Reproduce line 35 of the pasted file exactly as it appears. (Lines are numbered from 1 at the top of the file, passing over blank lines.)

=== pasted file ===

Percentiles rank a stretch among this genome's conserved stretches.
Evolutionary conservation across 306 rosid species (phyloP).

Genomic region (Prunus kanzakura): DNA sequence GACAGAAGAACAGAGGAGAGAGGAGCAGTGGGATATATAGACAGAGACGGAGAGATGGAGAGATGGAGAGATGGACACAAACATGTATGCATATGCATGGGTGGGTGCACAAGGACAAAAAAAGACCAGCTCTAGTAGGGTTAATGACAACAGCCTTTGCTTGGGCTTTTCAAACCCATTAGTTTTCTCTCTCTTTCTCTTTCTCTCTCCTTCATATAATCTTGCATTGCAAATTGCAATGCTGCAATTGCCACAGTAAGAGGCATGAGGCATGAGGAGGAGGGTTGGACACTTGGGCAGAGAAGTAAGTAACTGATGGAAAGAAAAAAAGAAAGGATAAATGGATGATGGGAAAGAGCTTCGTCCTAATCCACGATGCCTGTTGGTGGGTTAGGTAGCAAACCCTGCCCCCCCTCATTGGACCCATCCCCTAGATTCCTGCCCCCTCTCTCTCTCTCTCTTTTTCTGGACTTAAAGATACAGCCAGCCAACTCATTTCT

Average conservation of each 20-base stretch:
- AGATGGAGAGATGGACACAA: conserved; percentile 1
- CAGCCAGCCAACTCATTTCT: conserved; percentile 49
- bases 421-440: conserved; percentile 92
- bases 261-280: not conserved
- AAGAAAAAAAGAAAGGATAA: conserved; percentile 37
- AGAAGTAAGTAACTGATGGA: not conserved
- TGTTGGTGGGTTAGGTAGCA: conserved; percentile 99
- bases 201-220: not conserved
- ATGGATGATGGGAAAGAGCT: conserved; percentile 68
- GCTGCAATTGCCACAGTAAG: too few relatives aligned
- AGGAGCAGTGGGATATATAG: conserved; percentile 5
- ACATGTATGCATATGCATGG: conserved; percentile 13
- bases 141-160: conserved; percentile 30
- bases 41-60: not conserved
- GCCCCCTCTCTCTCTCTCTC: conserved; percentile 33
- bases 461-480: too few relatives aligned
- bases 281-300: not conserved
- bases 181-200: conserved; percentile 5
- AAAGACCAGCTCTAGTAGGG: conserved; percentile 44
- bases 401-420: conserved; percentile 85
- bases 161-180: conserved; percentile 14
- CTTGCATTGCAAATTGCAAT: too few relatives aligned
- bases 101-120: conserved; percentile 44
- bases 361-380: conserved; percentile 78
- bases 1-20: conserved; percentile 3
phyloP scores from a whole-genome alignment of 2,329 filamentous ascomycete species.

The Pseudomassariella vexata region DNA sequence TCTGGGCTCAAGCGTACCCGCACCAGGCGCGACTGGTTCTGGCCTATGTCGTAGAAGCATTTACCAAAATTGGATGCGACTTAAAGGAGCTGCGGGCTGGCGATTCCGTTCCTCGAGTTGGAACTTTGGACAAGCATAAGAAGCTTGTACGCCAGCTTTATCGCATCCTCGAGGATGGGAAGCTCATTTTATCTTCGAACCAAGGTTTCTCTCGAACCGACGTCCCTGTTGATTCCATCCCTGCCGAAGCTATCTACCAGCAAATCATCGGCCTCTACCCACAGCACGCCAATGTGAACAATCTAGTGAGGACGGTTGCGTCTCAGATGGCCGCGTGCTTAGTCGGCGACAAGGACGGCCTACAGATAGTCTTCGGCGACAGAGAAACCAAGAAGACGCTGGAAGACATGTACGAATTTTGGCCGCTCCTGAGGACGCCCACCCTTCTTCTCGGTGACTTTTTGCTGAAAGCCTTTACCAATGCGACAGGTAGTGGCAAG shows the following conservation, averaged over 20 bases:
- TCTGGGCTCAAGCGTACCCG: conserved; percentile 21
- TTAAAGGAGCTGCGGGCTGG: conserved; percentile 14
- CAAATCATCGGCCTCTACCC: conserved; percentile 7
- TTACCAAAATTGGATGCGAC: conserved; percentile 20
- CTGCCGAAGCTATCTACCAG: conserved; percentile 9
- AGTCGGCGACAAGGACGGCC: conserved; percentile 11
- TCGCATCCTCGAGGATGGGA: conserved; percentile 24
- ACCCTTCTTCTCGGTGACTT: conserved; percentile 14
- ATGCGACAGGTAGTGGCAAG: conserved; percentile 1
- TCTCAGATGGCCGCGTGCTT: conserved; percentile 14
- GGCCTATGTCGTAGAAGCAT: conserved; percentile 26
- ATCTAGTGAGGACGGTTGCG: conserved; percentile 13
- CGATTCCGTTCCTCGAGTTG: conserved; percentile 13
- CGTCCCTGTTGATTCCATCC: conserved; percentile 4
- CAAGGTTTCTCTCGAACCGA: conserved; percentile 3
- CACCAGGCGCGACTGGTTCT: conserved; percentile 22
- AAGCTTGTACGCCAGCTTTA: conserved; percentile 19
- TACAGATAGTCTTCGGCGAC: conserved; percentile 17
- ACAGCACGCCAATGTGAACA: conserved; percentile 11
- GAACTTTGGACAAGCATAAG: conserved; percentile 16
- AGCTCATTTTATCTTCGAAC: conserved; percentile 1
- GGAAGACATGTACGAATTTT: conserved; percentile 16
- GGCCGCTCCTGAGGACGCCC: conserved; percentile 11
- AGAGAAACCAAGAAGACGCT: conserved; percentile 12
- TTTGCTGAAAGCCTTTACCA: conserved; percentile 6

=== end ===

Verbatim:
- TTACCAAAATTGGATGCGAC: conserved; percentile 20